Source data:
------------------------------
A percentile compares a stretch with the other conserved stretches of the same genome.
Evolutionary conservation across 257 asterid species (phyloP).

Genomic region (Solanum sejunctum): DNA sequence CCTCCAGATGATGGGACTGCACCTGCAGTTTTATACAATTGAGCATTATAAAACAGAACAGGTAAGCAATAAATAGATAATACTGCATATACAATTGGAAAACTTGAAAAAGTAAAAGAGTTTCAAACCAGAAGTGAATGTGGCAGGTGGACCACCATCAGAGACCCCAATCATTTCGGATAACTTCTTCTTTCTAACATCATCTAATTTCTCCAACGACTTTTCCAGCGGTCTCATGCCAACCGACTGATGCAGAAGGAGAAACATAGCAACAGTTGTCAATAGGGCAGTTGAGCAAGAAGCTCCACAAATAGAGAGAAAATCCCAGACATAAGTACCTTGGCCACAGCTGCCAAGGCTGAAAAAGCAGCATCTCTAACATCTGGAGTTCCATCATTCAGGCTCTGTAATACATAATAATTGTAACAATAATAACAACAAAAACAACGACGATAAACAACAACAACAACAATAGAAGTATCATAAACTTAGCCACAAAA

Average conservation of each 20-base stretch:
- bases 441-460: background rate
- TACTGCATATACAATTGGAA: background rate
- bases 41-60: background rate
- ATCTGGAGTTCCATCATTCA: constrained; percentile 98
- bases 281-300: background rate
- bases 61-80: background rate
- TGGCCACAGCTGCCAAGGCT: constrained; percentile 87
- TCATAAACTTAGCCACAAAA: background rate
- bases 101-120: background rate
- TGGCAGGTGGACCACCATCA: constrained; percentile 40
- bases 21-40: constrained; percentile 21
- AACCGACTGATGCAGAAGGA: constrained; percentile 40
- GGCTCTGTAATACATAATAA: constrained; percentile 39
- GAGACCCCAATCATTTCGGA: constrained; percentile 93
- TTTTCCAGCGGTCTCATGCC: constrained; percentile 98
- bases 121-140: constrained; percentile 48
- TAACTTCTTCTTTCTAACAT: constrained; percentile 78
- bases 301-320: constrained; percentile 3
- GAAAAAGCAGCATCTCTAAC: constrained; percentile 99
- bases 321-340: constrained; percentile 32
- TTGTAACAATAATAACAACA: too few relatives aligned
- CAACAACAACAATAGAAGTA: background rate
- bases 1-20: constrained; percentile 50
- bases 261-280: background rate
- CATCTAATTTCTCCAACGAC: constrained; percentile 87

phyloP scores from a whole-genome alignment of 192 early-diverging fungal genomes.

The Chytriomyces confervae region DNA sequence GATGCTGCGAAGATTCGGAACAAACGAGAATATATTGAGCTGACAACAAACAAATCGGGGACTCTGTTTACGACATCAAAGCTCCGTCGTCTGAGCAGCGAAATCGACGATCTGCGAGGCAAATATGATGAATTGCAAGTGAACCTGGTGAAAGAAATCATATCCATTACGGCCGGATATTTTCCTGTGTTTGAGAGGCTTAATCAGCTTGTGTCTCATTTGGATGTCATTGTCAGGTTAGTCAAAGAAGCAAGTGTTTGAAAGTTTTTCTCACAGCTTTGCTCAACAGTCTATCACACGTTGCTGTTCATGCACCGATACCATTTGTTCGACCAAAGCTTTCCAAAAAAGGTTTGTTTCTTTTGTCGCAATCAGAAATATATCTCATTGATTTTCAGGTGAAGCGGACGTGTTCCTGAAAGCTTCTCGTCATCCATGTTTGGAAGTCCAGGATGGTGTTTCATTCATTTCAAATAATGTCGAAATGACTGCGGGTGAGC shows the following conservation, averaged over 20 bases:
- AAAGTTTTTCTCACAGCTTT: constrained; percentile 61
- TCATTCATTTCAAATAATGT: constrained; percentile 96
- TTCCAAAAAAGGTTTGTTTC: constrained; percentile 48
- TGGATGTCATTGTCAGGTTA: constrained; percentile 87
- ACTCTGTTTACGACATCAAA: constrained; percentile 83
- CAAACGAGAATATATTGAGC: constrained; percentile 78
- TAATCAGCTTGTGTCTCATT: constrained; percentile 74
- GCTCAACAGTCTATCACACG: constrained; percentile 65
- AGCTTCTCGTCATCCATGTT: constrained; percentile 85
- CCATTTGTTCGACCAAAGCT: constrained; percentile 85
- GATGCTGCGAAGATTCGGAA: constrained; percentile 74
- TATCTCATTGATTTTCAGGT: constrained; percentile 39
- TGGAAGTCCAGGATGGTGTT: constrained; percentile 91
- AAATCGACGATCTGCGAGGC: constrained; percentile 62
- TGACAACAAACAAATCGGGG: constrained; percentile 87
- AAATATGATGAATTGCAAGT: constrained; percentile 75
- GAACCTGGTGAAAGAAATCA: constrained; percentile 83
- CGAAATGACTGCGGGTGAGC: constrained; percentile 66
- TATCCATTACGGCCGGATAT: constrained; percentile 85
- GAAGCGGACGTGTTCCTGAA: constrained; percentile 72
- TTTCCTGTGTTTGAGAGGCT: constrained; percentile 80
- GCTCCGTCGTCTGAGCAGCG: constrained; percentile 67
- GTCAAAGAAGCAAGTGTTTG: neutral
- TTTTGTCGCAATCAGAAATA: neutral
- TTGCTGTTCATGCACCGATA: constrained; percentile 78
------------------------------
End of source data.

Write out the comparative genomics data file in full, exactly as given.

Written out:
A percentile compares a stretch with the other conserved stretches of the same genome.
Evolutionary conservation across 257 asterid species (phyloP).

Genomic region (Solanum sejunctum): DNA sequence CCTCCAGATGATGGGACTGCACCTGCAGTTTTATACAATTGAGCATTATAAAACAGAACAGGTAAGCAATAAATAGATAATACTGCATATACAATTGGAAAACTTGAAAAAGTAAAAGAGTTTCAAACCAGAAGTGAATGTGGCAGGTGGACCACCATCAGAGACCCCAATCATTTCGGATAACTTCTTCTTTCTAACATCATCTAATTTCTCCAACGACTTTTCCAGCGGTCTCATGCCAACCGACTGATGCAGAAGGAGAAACATAGCAACAGTTGTCAATAGGGCAGTTGAGCAAGAAGCTCCACAAATAGAGAGAAAATCCCAGACATAAGTACCTTGGCCACAGCTGCCAAGGCTGAAAAAGCAGCATCTCTAACATCTGGAGTTCCATCATTCAGGCTCTGTAATACATAATAATTGTAACAATAATAACAACAAAAACAACGACGATAAACAACAACAACAACAATAGAAGTATCATAAACTTAGCCACAAAA

Average conservation of each 20-base stretch:
- bases 441-460: background rate
- TACTGCATATACAATTGGAA: background rate
- bases 41-60: background rate
- ATCTGGAGTTCCATCATTCA: constrained; percentile 98
- bases 281-300: background rate
- bases 61-80: background rate
- TGGCCACAGCTGCCAAGGCT: constrained; percentile 87
- TCATAAACTTAGCCACAAAA: background rate
- bases 101-120: background rate
- TGGCAGGTGGACCACCATCA: constrained; percentile 40
- bases 21-40: constrained; percentile 21
- AACCGACTGATGCAGAAGGA: constrained; percentile 40
- GGCTCTGTAATACATAATAA: constrained; percentile 39
- GAGACCCCAATCATTTCGGA: constrained; percentile 93
- TTTTCCAGCGGTCTCATGCC: constrained; percentile 98
- bases 121-140: constrained; percentile 48
- TAACTTCTTCTTTCTAACAT: constrained; percentile 78
- bases 301-320: constrained; percentile 3
- GAAAAAGCAGCATCTCTAAC: constrained; percentile 99
- bases 321-340: constrained; percentile 32
- TTGTAACAATAATAACAACA: too few relatives aligned
- CAACAACAACAATAGAAGTA: background rate
- bases 1-20: constrained; percentile 50
- bases 261-280: background rate
- CATCTAATTTCTCCAACGAC: constrained; percentile 87

phyloP scores from a whole-genome alignment of 192 early-diverging fungal genomes.

The Chytriomyces confervae region DNA sequence GATGCTGCGAAGATTCGGAACAAACGAGAATATATTGAGCTGACAACAAACAAATCGGGGACTCTGTTTACGACATCAAAGCTCCGTCGTCTGAGCAGCGAAATCGACGATCTGCGAGGCAAATATGATGAATTGCAAGTGAACCTGGTGAAAGAAATCATATCCATTACGGCCGGATATTTTCCTGTGTTTGAGAGGCTTAATCAGCTTGTGTCTCATTTGGATGTCATTGTCAGGTTAGTCAAAGAAGCAAGTGTTTGAAAGTTTTTCTCACAGCTTTGCTCAACAGTCTATCACACGTTGCTGTTCATGCACCGATACCATTTGTTCGACCAAAGCTTTCCAAAAAAGGTTTGTTTCTTTTGTCGCAATCAGAAATATATCTCATTGATTTTCAGGTGAAGCGGACGTGTTCCTGAAAGCTTCTCGTCATCCATGTTTGGAAGTCCAGGATGGTGTTTCATTCATTTCAAATAATGTCGAAATGACTGCGGGTGAGC shows the following conservation, averaged over 20 bases:
- AAAGTTTTTCTCACAGCTTT: constrained; percentile 61
- TCATTCATTTCAAATAATGT: constrained; percentile 96
- TTCCAAAAAAGGTTTGTTTC: constrained; percentile 48
- TGGATGTCATTGTCAGGTTA: constrained; percentile 87
- ACTCTGTTTACGACATCAAA: constrained; percentile 83
- CAAACGAGAATATATTGAGC: constrained; percentile 78
- TAATCAGCTTGTGTCTCATT: constrained; percentile 74
- GCTCAACAGTCTATCACACG: constrained; percentile 65
- AGCTTCTCGTCATCCATGTT: constrained; percentile 85
- CCATTTGTTCGACCAAAGCT: constrained; percentile 85
- GATGCTGCGAAGATTCGGAA: constrained; percentile 74
- TATCTCATTGATTTTCAGGT: constrained; percentile 39
- TGGAAGTCCAGGATGGTGTT: constrained; percentile 91
- AAATCGACGATCTGCGAGGC: constrained; percentile 62
- TGACAACAAACAAATCGGGG: constrained; percentile 87
- AAATATGATGAATTGCAAGT: constrained; percentile 75
- GAACCTGGTGAAAGAAATCA: constrained; percentile 83
- CGAAATGACTGCGGGTGAGC: constrained; percentile 66
- TATCCATTACGGCCGGATAT: constrained; percentile 85
- GAAGCGGACGTGTTCCTGAA: constrained; percentile 72
- TTTCCTGTGTTTGAGAGGCT: constrained; percentile 80
- GCTCCGTCGTCTGAGCAGCG: constrained; percentile 67
- GTCAAAGAAGCAAGTGTTTG: neutral
- TTTTGTCGCAATCAGAAATA: neutral
- TTGCTGTTCATGCACCGATA: constrained; percentile 78